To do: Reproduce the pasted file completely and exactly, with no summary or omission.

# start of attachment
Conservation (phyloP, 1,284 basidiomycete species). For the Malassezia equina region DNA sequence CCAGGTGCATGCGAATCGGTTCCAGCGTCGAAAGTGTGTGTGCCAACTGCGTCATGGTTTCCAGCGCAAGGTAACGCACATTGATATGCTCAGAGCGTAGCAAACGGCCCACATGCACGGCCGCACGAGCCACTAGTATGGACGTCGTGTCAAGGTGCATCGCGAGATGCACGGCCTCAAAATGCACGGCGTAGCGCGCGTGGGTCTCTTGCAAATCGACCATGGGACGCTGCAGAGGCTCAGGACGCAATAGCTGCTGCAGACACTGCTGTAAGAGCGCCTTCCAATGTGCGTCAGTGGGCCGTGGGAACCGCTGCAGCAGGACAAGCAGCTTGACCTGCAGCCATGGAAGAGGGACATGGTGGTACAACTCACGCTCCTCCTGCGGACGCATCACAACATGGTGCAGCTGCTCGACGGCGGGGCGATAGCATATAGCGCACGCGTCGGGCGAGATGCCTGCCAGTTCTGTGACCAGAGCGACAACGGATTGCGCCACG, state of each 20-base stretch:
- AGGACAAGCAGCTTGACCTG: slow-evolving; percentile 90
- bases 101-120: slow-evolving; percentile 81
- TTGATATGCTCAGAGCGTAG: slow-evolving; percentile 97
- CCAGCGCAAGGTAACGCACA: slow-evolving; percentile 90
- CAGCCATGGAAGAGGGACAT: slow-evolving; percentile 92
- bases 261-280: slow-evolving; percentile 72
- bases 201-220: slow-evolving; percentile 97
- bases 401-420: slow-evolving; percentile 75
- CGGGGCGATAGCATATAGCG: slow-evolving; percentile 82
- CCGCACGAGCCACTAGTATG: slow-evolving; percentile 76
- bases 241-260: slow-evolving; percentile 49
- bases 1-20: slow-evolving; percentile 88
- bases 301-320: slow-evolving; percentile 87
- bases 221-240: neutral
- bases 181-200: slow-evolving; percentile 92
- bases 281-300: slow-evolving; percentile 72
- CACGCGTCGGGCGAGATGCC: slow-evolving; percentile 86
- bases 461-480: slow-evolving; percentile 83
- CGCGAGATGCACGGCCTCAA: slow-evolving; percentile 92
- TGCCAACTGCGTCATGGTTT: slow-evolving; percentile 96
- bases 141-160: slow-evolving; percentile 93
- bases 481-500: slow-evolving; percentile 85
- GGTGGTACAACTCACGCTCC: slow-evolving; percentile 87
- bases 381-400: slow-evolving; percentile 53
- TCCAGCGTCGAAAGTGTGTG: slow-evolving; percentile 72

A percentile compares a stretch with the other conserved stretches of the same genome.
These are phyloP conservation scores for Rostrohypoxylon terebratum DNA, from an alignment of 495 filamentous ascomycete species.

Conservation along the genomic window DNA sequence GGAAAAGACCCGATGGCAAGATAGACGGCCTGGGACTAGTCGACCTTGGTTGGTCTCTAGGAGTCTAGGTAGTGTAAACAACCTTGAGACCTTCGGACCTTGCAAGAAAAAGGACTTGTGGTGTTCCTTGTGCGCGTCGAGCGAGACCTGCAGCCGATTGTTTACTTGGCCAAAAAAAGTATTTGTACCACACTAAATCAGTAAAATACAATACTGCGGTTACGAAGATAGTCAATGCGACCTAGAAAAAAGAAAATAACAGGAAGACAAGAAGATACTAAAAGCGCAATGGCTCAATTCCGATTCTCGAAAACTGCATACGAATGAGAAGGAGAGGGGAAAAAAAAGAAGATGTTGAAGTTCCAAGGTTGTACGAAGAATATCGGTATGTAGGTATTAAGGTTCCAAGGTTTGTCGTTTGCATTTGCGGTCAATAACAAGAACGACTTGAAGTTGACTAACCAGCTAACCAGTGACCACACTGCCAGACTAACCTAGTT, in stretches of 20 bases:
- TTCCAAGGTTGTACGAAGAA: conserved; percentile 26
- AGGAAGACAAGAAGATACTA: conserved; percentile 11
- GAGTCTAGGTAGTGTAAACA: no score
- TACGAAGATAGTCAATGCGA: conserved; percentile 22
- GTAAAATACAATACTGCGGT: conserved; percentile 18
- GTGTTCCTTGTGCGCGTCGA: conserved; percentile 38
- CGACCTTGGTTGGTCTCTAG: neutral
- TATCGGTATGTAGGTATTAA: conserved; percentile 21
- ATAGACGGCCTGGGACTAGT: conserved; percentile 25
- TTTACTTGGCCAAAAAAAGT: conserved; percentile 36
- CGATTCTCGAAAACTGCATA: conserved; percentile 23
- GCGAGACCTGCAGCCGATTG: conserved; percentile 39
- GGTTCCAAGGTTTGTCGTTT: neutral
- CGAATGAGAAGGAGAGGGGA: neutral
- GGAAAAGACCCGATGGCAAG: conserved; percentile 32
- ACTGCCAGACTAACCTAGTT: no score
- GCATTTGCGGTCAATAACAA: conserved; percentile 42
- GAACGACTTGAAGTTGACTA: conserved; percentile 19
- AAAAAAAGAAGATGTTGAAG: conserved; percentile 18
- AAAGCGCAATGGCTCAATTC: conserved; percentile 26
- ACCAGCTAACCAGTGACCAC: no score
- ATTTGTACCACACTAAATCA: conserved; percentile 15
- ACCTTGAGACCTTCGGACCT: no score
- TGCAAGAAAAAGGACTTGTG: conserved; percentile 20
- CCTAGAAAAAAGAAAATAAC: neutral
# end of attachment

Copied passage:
Conservation (phyloP, 1,284 basidiomycete species). For the Malassezia equina region DNA sequence CCAGGTGCATGCGAATCGGTTCCAGCGTCGAAAGTGTGTGTGCCAACTGCGTCATGGTTTCCAGCGCAAGGTAACGCACATTGATATGCTCAGAGCGTAGCAAACGGCCCACATGCACGGCCGCACGAGCCACTAGTATGGACGTCGTGTCAAGGTGCATCGCGAGATGCACGGCCTCAAAATGCACGGCGTAGCGCGCGTGGGTCTCTTGCAAATCGACCATGGGACGCTGCAGAGGCTCAGGACGCAATAGCTGCTGCAGACACTGCTGTAAGAGCGCCTTCCAATGTGCGTCAGTGGGCCGTGGGAACCGCTGCAGCAGGACAAGCAGCTTGACCTGCAGCCATGGAAGAGGGACATGGTGGTACAACTCACGCTCCTCCTGCGGACGCATCACAACATGGTGCAGCTGCTCGACGGCGGGGCGATAGCATATAGCGCACGCGTCGGGCGAGATGCCTGCCAGTTCTGTGACCAGAGCGACAACGGATTGCGCCACG, state of each 20-base stretch:
- AGGACAAGCAGCTTGACCTG: slow-evolving; percentile 90
- bases 101-120: slow-evolving; percentile 81
- TTGATATGCTCAGAGCGTAG: slow-evolving; percentile 97
- CCAGCGCAAGGTAACGCACA: slow-evolving; percentile 90
- CAGCCATGGAAGAGGGACAT: slow-evolving; percentile 92
- bases 261-280: slow-evolving; percentile 72
- bases 201-220: slow-evolving; percentile 97
- bases 401-420: slow-evolving; percentile 75
- CGGGGCGATAGCATATAGCG: slow-evolving; percentile 82
- CCGCACGAGCCACTAGTATG: slow-evolving; percentile 76
- bases 241-260: slow-evolving; percentile 49
- bases 1-20: slow-evolving; percentile 88
- bases 301-320: slow-evolving; percentile 87
- bases 221-240: neutral
- bases 181-200: slow-evolving; percentile 92
- bases 281-300: slow-evolving; percentile 72
- CACGCGTCGGGCGAGATGCC: slow-evolving; percentile 86
- bases 461-480: slow-evolving; percentile 83
- CGCGAGATGCACGGCCTCAA: slow-evolving; percentile 92
- TGCCAACTGCGTCATGGTTT: slow-evolving; percentile 96
- bases 141-160: slow-evolving; percentile 93
- bases 481-500: slow-evolving; percentile 85
- GGTGGTACAACTCACGCTCC: slow-evolving; percentile 87
- bases 381-400: slow-evolving; percentile 53
- TCCAGCGTCGAAAGTGTGTG: slow-evolving; percentile 72

A percentile compares a stretch with the other conserved stretches of the same genome.
These are phyloP conservation scores for Rostrohypoxylon terebratum DNA, from an alignment of 495 filamentous ascomycete species.

Conservation along the genomic window DNA sequence GGAAAAGACCCGATGGCAAGATAGACGGCCTGGGACTAGTCGACCTTGGTTGGTCTCTAGGAGTCTAGGTAGTGTAAACAACCTTGAGACCTTCGGACCTTGCAAGAAAAAGGACTTGTGGTGTTCCTTGTGCGCGTCGAGCGAGACCTGCAGCCGATTGTTTACTTGGCCAAAAAAAGTATTTGTACCACACTAAATCAGTAAAATACAATACTGCGGTTACGAAGATAGTCAATGCGACCTAGAAAAAAGAAAATAACAGGAAGACAAGAAGATACTAAAAGCGCAATGGCTCAATTCCGATTCTCGAAAACTGCATACGAATGAGAAGGAGAGGGGAAAAAAAAGAAGATGTTGAAGTTCCAAGGTTGTACGAAGAATATCGGTATGTAGGTATTAAGGTTCCAAGGTTTGTCGTTTGCATTTGCGGTCAATAACAAGAACGACTTGAAGTTGACTAACCAGCTAACCAGTGACCACACTGCCAGACTAACCTAGTT, in stretches of 20 bases:
- TTCCAAGGTTGTACGAAGAA: conserved; percentile 26
- AGGAAGACAAGAAGATACTA: conserved; percentile 11
- GAGTCTAGGTAGTGTAAACA: no score
- TACGAAGATAGTCAATGCGA: conserved; percentile 22
- GTAAAATACAATACTGCGGT: conserved; percentile 18
- GTGTTCCTTGTGCGCGTCGA: conserved; percentile 38
- CGACCTTGGTTGGTCTCTAG: neutral
- TATCGGTATGTAGGTATTAA: conserved; percentile 21
- ATAGACGGCCTGGGACTAGT: conserved; percentile 25
- TTTACTTGGCCAAAAAAAGT: conserved; percentile 36
- CGATTCTCGAAAACTGCATA: conserved; percentile 23
- GCGAGACCTGCAGCCGATTG: conserved; percentile 39
- GGTTCCAAGGTTTGTCGTTT: neutral
- CGAATGAGAAGGAGAGGGGA: neutral
- GGAAAAGACCCGATGGCAAG: conserved; percentile 32
- ACTGCCAGACTAACCTAGTT: no score
- GCATTTGCGGTCAATAACAA: conserved; percentile 42
- GAACGACTTGAAGTTGACTA: conserved; percentile 19
- AAAAAAAGAAGATGTTGAAG: conserved; percentile 18
- AAAGCGCAATGGCTCAATTC: conserved; percentile 26
- ACCAGCTAACCAGTGACCAC: no score
- ATTTGTACCACACTAAATCA: conserved; percentile 15
- ACCTTGAGACCTTCGGACCT: no score
- TGCAAGAAAAAGGACTTGTG: conserved; percentile 20
- CCTAGAAAAAAGAAAATAAC: neutral